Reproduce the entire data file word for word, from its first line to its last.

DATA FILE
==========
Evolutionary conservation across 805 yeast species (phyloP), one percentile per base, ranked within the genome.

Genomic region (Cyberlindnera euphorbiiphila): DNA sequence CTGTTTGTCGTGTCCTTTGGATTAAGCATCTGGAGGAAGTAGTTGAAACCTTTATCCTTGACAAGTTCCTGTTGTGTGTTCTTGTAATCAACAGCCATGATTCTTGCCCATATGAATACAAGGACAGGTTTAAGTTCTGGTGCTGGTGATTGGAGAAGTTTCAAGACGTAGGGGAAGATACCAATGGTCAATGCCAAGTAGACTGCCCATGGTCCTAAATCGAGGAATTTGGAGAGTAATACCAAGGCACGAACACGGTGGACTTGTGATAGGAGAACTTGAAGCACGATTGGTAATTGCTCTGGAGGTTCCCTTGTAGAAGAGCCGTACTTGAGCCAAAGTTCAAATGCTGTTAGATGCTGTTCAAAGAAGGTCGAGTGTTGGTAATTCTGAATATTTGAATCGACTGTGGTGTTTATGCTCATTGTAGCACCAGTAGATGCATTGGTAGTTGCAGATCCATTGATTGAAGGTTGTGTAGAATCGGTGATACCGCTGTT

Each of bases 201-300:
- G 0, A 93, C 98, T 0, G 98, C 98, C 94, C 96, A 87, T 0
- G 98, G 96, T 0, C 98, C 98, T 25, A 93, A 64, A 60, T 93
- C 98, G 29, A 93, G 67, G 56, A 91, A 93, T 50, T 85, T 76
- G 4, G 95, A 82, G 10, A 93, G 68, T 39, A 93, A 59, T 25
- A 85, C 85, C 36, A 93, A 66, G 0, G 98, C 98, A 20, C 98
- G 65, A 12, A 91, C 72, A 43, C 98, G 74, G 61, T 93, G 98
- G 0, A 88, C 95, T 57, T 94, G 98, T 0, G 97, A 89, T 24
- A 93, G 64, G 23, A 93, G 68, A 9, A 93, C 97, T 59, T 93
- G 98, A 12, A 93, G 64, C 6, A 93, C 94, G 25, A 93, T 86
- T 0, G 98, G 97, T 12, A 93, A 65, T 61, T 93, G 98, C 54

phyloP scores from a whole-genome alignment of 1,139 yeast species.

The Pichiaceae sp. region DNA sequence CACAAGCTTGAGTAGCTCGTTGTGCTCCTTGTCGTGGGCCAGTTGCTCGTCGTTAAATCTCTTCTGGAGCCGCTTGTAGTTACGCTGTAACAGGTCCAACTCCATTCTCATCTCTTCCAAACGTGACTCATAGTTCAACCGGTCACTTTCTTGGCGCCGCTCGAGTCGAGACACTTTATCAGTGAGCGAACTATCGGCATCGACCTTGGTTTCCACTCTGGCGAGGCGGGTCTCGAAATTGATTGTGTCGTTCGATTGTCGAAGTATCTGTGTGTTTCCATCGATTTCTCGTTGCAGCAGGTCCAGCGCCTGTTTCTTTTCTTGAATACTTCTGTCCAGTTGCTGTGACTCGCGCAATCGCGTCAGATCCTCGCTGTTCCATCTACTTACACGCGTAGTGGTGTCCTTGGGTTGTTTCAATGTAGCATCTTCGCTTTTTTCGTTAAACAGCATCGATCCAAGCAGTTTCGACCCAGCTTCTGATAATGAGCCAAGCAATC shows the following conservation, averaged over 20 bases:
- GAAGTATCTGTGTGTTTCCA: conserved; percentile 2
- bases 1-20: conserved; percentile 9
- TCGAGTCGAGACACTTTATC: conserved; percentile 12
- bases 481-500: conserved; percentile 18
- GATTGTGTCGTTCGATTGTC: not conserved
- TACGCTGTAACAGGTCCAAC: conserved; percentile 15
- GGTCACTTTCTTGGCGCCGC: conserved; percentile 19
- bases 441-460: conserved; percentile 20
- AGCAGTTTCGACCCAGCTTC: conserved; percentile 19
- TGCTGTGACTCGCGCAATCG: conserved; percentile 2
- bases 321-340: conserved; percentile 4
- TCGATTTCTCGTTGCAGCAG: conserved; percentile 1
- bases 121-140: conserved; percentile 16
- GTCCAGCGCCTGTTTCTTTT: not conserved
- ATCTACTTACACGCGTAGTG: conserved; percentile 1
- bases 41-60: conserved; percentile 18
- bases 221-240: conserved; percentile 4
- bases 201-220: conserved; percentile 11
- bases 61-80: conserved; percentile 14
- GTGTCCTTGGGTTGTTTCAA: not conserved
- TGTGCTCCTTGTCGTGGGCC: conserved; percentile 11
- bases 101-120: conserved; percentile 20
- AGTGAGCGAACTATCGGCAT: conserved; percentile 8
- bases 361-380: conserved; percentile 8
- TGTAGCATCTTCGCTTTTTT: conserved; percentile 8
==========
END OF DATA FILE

Evolutionary conservation across 805 yeast species (phyloP), one percentile per base, ranked within the genome.

Genomic region (Cyberlindnera euphorbiiphila): DNA sequence CTGTTTGTCGTGTCCTTTGGATTAAGCATCTGGAGGAAGTAGTTGAAACCTTTATCCTTGACAAGTTCCTGTTGTGTGTTCTTGTAATCAACAGCCATGATTCTTGCCCATATGAATACAAGGACAGGTTTAAGTTCTGGTGCTGGTGATTGGAGAAGTTTCAAGACGTAGGGGAAGATACCAATGGTCAATGCCAAGTAGACTGCCCATGGTCCTAAATCGAGGAATTTGGAGAGTAATACCAAGGCACGAACACGGTGGACTTGTGATAGGAGAACTTGAAGCACGATTGGTAATTGCTCTGGAGGTTCCCTTGTAGAAGAGCCGTACTTGAGCCAAAGTTCAAATGCTGTTAGATGCTGTTCAAAGAAGGTCGAGTGTTGGTAATTCTGAATATTTGAATCGACTGTGGTGTTTATGCTCATTGTAGCACCAGTAGATGCATTGGTAGTTGCAGATCCATTGATTGAAGGTTGTGTAGAATCGGTGATACCGCTGTT

Each of bases 201-300:
- G 0, A 93, C 98, T 0, G 98, C 98, C 94, C 96, A 87, T 0
- G 98, G 96, T 0, C 98, C 98, T 25, A 93, A 64, A 60, T 93
- C 98, G 29, A 93, G 67, G 56, A 91, A 93, T 50, T 85, T 76
- G 4, G 95, A 82, G 10, A 93, G 68, T 39, A 93, A 59, T 25
- A 85, C 85, C 36, A 93, A 66, G 0, G 98, C 98, A 20, C 98
- G 65, A 12, A 91, C 72, A 43, C 98, G 74, G 61, T 93, G 98
- G 0, A 88, C 95, T 57, T 94, G 98, T 0, G 97, A 89, T 24
- A 93, G 64, G 23, A 93, G 68, A 9, A 93, C 97, T 59, T 93
- G 98, A 12, A 93, G 64, C 6, A 93, C 94, G 25, A 93, T 86
- T 0, G 98, G 97, T 12, A 93, A 65, T 61, T 93, G 98, C 54

phyloP scores from a whole-genome alignment of 1,139 yeast species.

The Pichiaceae sp. region DNA sequence CACAAGCTTGAGTAGCTCGTTGTGCTCCTTGTCGTGGGCCAGTTGCTCGTCGTTAAATCTCTTCTGGAGCCGCTTGTAGTTACGCTGTAACAGGTCCAACTCCATTCTCATCTCTTCCAAACGTGACTCATAGTTCAACCGGTCACTTTCTTGGCGCCGCTCGAGTCGAGACACTTTATCAGTGAGCGAACTATCGGCATCGACCTTGGTTTCCACTCTGGCGAGGCGGGTCTCGAAATTGATTGTGTCGTTCGATTGTCGAAGTATCTGTGTGTTTCCATCGATTTCTCGTTGCAGCAGGTCCAGCGCCTGTTTCTTTTCTTGAATACTTCTGTCCAGTTGCTGTGACTCGCGCAATCGCGTCAGATCCTCGCTGTTCCATCTACTTACACGCGTAGTGGTGTCCTTGGGTTGTTTCAATGTAGCATCTTCGCTTTTTTCGTTAAACAGCATCGATCCAAGCAGTTTCGACCCAGCTTCTGATAATGAGCCAAGCAATC shows the following conservation, averaged over 20 bases:
- GAAGTATCTGTGTGTTTCCA: conserved; percentile 2
- bases 1-20: conserved; percentile 9
- TCGAGTCGAGACACTTTATC: conserved; percentile 12
- bases 481-500: conserved; percentile 18
- GATTGTGTCGTTCGATTGTC: not conserved
- TACGCTGTAACAGGTCCAAC: conserved; percentile 15
- GGTCACTTTCTTGGCGCCGC: conserved; percentile 19
- bases 441-460: conserved; percentile 20
- AGCAGTTTCGACCCAGCTTC: conserved; percentile 19
- TGCTGTGACTCGCGCAATCG: conserved; percentile 2
- bases 321-340: conserved; percentile 4
- TCGATTTCTCGTTGCAGCAG: conserved; percentile 1
- bases 121-140: conserved; percentile 16
- GTCCAGCGCCTGTTTCTTTT: not conserved
- ATCTACTTACACGCGTAGTG: conserved; percentile 1
- bases 41-60: conserved; percentile 18
- bases 221-240: conserved; percentile 4
- bases 201-220: conserved; percentile 11
- bases 61-80: conserved; percentile 14
- GTGTCCTTGGGTTGTTTCAA: not conserved
- TGTGCTCCTTGTCGTGGGCC: conserved; percentile 11
- bases 101-120: conserved; percentile 20
- AGTGAGCGAACTATCGGCAT: conserved; percentile 8
- bases 361-380: conserved; percentile 8
- TGTAGCATCTTCGCTTTTTT: conserved; percentile 8